Another retrospective study reported on 50 critically ill patients treated with IV LEV for with various indications [Ruegg etal. 2008]. Twenty-four of them had SE, including three with postanoxic myoclonus. Patients received 20 mg/kg over 15 minutes, followed 6 hours later by administration of 15 mg/kg IV LEV twice daily. SE ceased in 16/24 (67%) including four patients, who received LEV as first stage treatment for simple partial or NCSE because of severe obstructive pulmonary disease whereas the other patients received midazolam, valproate or phenytoin as comedication. Two patients died during the observation period due to their underlying disease (herpes simplex encephalitis, hypoxic encephalopathy after cardiopulmonary resuscitation). There were no serious adverse events reported; two patients in the whole series (n = 50) developed transient thrombocytopenia (55.000 and 82.000 ml) [Ruegg etal. 2008].
Goraya and Co-workers reported their experiences of IV LEV in a mixed population of children, adolescents and young adults, ranging from 3 weeks to 19 years [Goraya etal. 2008]. Patients received a mean dose of 50 mg/kg/day for a mean duration of 4.5 days. Two patients had status epilepticus refractory to phenytoin and phenobarbital due to cortical dysplasia (age 3 weeks) or nonaccidental head trauma (age 4 months); two other had acute repetitive seizures unresponsive to phenytoin and with multiple allergic drug reactions to AEDs. SE was aborted in one and improved in the other patient; acute repetitive seizures were fully controlled in both instances. Patients initially received 20-40 mg/kg in 15 minutes every 8 hours in infants and every 12 hours in older patients. The maximum daily dose was 115 mg/kg and 88 mg/kg in patients with status epilepticus, 48 mg/kg and 29 mg/kg in those with acute repetitive seizures. The authors reported that ‘no adverse events were noted… and in no patients was intravenous levetiracetam discontinued because of side effects'. [Goraya etal. 2008].
Schulze-Bonhage and Co-workers were the first to report the successful treatment of refractory complex partial SE with IV LEV [Schulze-Bonhage etal. 2007]. The 29-year-old female patient has been suffering from cryptogenic focal epilepsy since the age of 11 years and was evaluated for epilepsy surgery. Her medication, consisting of pregabalin and oxcarbazepine, was tapered down for prolonged video-EEG monitoring and ictal SPECT recording. She developed uncontrolled generalised tonic clonic seizures, which were treated with oral lorazepam (3 mg) followed by IV loading of phenytoin (250 mg at 50 mg/minute followed by 3 hour infusion of 750 mg) resulting in a plasma level of 17.1 mg/l). The patient remained disoriented with cycling alterations of consciousness, which could be clearly diagnosed as complex partial SE during video-EEG monitoring. Consecutively, 1000 mg IV LEV was applied over 15 minutes, which terminated SE within 35 minutes. Owing to ongoing isolated complex partial seizures over the next 8 hours, a further 1000 mg IV LEV was administered, which led to sufficient seizure control. No adverse events were reported. The same group published a well-documented case of a 37-year-old patient with prolonged absence SE during video EEG monitoring [Altenmuller etal. 2008]. The patient received 500 mg IV LEV over 5 minutes with further application of 500 mg in 15 minutes because of insufficient response. Repeated neuropsychological examinations after 500 and 1000 mg IV LEV revealed a dose dependent improvement of function, reaching normal levels after 1000 mg of LEV. There was no relapse during a follow up of 6 hours. Abend and Co-workers reported a 23-year-old patient with de novo focal status epilepticus refractory to initial treatment with 0.12 mg/kg lorazepam, followed by 20 mg/kg phenytoin [Abend etal. 2008]. After 3 hours without effect, he received 1840 mg (30 mg/kg) IV LEV resulting in a serum level of 35 mg/ml. SE ceased within 40 minutes. Two further cases with NCSE (83 and 82 years) were reported by Farooq and Co-workers . In one patient an accidental drop of LEV levels due to missed dose led to prolonged NCSE, lasting more than 12 hours. The patient received IV LEV (1000 mg over 15 minutes), which successfully terminated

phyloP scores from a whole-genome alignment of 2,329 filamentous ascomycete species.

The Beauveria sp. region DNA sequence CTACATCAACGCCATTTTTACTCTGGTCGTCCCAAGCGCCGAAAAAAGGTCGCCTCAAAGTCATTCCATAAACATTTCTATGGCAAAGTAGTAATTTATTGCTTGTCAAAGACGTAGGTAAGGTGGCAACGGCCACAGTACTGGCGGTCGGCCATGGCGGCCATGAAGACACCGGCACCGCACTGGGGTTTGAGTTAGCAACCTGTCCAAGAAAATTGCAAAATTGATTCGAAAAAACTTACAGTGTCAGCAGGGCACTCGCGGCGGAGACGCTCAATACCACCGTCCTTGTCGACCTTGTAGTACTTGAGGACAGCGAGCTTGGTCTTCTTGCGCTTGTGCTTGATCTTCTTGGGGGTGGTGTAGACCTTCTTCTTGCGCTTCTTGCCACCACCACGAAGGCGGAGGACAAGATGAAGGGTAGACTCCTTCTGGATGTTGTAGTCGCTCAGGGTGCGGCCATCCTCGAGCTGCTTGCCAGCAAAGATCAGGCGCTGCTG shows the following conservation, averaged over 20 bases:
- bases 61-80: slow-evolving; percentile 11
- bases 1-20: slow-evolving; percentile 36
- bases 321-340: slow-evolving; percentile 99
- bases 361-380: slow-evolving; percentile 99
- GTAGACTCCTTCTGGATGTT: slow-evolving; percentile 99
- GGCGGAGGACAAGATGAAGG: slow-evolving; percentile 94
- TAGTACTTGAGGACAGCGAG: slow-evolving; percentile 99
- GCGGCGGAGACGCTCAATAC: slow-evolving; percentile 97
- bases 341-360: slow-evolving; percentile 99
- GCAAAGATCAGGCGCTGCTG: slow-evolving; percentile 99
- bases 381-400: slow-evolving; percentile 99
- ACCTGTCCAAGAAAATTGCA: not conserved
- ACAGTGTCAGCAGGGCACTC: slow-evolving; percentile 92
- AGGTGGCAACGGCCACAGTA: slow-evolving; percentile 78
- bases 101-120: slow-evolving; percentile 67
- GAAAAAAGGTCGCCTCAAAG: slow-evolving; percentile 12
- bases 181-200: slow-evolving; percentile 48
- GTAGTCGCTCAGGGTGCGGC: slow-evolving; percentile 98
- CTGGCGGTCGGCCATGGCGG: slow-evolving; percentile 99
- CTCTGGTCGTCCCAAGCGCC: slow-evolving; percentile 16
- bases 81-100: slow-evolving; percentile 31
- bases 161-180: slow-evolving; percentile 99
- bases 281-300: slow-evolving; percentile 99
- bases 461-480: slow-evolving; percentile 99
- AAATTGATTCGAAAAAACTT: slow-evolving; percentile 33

NCSE including all ictal EEG activity after 25 minutes. The other patient had a prolonged NCSE (>14 hours) which was treated with IV LEV as first-stage treatment. He received 1000 mg over 15 minutes which stopped seizure activity within 20 minutes [Farooq etal. 2007].
The clinical and outcome data of eight retrospective case series [Moddel etal. 2008; Broessner et al. 2007; Eue et al. 2007; Khongkhatithum et al. 2007; Morton et al. 2007; Nersesyan et al. 2007; Reinshagen et al. 2007; Seminario et al. 2007] and one prospective uncontrolled (ongoing) study [Van Huizen etal. 2008] including 107 patients, published as abstracts only are detailed in Table 2.